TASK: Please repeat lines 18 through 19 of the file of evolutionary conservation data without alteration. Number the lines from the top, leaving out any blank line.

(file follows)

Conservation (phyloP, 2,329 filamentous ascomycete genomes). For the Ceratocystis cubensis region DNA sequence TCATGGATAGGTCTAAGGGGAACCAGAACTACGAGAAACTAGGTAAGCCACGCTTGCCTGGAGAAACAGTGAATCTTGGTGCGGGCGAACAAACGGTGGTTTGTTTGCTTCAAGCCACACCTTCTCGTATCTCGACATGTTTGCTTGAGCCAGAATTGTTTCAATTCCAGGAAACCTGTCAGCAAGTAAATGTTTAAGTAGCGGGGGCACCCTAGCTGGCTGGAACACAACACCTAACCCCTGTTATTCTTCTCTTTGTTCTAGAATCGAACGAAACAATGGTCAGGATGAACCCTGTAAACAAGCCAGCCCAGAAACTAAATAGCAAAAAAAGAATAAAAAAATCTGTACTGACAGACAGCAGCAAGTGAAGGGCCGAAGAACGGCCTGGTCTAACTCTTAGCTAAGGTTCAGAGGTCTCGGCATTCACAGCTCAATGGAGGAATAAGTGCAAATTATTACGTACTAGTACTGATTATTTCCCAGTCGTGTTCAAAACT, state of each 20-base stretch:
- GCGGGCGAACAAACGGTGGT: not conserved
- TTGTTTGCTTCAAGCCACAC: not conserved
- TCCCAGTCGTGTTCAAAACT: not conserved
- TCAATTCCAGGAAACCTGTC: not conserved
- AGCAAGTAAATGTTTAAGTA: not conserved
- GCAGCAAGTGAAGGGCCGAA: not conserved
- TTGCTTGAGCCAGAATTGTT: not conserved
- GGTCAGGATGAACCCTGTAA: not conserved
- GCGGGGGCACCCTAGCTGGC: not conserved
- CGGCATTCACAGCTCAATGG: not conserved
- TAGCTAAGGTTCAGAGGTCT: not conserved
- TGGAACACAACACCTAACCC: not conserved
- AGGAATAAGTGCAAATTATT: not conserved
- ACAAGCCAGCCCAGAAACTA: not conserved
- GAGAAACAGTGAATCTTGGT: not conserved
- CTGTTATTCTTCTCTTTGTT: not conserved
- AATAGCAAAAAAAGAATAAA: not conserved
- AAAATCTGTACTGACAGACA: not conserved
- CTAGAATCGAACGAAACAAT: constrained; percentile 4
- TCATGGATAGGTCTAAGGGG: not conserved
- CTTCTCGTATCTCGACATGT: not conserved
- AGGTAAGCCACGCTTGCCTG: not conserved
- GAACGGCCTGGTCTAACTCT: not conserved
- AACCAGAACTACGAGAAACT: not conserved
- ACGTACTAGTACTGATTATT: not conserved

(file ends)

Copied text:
- AATAGCAAAAAAAGAATAAA: not conserved
- AAAATCTGTACTGACAGACA: not conserved